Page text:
Thursday, October 27, 2005


So I emailed Meg other day because I had outgrown the first program on the implant – that is, my cochlear nerve was ready for a higher level of electrical stimulation. She gave me a time to come in to the clinic and quickly get a program boost.

Michael came in to the room while Meg and I waited (and waited) for the new settings to load off the computer.

“How’s your brother?” Michael asked.
“I saw him this weekend,” I said “I think he’s having a slower go at improvement because he wears a hearing aid in the other ear. I tried on his implant and its much softer than mine –“
“Wait, you tried on his implant? Don’t do that! You can get a powerful shock.”
“Yeah, I think he got one. He was driving too.”
”That’s dangerous!”
“Nah, you should see him drive. It was an improvement.”

Nevertheless, I promised never to wear someone else’s implant again. Apparently there’s a risk of a sending a shock right through my brain and that’s not a good thing -- though I recall the days of looking for drugs that could do just that. The three of us talked some more as the implant continued loading and I just want to say, my God, I’ve never met such wonderful people in my life. That has nothing to do with this next thing Michael said.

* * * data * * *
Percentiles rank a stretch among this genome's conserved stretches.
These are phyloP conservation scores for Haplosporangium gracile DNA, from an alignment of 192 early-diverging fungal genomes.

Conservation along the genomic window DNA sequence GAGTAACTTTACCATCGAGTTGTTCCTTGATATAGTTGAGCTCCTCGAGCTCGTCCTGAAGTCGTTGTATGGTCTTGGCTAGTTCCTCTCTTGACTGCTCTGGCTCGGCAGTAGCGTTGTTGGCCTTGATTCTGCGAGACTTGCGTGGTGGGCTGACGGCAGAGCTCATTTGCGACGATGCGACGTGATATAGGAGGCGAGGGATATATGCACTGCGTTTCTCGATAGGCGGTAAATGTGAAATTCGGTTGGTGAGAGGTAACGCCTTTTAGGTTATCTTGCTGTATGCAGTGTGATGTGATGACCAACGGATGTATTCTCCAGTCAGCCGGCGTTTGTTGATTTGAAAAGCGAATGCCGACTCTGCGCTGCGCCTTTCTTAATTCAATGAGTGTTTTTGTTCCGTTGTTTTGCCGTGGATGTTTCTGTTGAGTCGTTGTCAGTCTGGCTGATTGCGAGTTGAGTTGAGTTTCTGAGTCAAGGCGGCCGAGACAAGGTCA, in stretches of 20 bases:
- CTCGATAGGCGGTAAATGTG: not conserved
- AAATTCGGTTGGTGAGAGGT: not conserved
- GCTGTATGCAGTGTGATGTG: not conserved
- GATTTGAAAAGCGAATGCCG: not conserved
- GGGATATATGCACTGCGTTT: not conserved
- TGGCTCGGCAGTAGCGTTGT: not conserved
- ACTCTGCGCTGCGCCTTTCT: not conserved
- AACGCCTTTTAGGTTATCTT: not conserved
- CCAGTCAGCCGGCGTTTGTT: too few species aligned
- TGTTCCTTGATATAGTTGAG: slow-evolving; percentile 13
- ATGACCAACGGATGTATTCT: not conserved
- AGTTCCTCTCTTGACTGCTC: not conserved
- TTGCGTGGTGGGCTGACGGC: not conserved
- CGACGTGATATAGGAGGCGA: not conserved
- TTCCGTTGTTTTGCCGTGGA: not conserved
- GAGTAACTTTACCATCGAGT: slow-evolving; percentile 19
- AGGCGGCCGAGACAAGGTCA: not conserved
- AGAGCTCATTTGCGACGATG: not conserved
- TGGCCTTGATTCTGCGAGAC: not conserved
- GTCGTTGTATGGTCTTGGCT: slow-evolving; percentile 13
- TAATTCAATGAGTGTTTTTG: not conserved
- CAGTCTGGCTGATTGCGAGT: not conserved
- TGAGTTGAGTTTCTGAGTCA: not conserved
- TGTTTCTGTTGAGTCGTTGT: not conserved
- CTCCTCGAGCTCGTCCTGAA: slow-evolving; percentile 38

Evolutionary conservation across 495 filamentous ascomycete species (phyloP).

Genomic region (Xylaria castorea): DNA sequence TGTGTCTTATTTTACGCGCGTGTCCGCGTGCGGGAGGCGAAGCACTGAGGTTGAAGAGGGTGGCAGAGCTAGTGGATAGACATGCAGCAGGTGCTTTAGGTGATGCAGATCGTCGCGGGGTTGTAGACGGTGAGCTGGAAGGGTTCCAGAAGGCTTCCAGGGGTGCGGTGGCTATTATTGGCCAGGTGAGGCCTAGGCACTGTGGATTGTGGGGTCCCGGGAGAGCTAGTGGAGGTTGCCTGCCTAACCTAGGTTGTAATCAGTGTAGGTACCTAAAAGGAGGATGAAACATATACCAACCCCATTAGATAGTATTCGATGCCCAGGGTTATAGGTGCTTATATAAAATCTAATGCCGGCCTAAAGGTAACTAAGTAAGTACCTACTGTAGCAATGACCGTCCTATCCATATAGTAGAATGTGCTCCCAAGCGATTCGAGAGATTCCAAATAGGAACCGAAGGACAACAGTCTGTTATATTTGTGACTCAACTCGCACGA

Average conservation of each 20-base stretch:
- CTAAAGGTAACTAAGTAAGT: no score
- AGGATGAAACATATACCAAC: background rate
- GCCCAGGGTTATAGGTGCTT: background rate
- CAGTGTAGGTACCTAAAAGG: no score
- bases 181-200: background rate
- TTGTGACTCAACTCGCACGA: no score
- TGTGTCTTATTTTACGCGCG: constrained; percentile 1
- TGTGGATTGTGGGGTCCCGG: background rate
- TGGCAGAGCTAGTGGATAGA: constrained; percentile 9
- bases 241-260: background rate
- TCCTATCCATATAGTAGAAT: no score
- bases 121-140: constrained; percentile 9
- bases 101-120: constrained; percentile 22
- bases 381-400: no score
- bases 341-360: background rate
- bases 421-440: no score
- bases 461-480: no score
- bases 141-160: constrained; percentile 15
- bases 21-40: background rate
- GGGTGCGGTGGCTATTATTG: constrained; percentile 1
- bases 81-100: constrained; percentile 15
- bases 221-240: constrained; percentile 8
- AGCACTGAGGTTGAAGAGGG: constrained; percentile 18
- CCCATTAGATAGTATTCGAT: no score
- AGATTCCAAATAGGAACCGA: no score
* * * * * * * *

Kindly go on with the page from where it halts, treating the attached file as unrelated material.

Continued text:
“So, Josh, I’ve been reading your blog…”

My life flashed before my eyes. My hearing life at least – this is what comes of making fun of people. What if he programs a time bomb into the thing? What if he makes it play nothing but Thriller?

“I’m sorry, Mike, truly.”
“Don’t be. Just call me Elvis from now on.”
“Uh, ok.”
“And make my home Graceland.”
”Done and done. I love Graceland.”

Fair requests, very fair. We talked some more, and it was cordial and informative, but I couldn’t wait to just beat it, beat it out of there.

I came home and Carl was giving a music lesson to a young woman. I sat down in the next room and tried to eavesdrop, and I was actually catching bits of phrases here and there. She has a test coming up, I believe. Getting to eavesdrop, man, the whole idea is thrilling – and nobody knows, that’s the key, no one suspects a thing – the deaf guy’s eavesdropping, come on, I will be able to find out everyone’s secret dreams and hopes and fears, loves and lies and…ahhh, shoot.

Well, now that I’ve run out of ways to say that my hearing’s getting better, I can say that though the sound quality of this new setting is the best yet, there is an odd little stinging in the ear and quite a bit of what I’ve come to think of as the “up-a-program” tinnitus. That is, every time there’s an implant boost, my ear rings a bit -- I may have hit a limit somewhere. But that’s alright as there are six or seven thousand other ways to program the thing.


Blogger Buddy said...

Hmmm. Want to write a bit more about those drugs?

9:01 PM  
Blogger Sam said...

Huh, you never mentioned anything about the shocks to me. Thanks a-hole.

8:56 AM  

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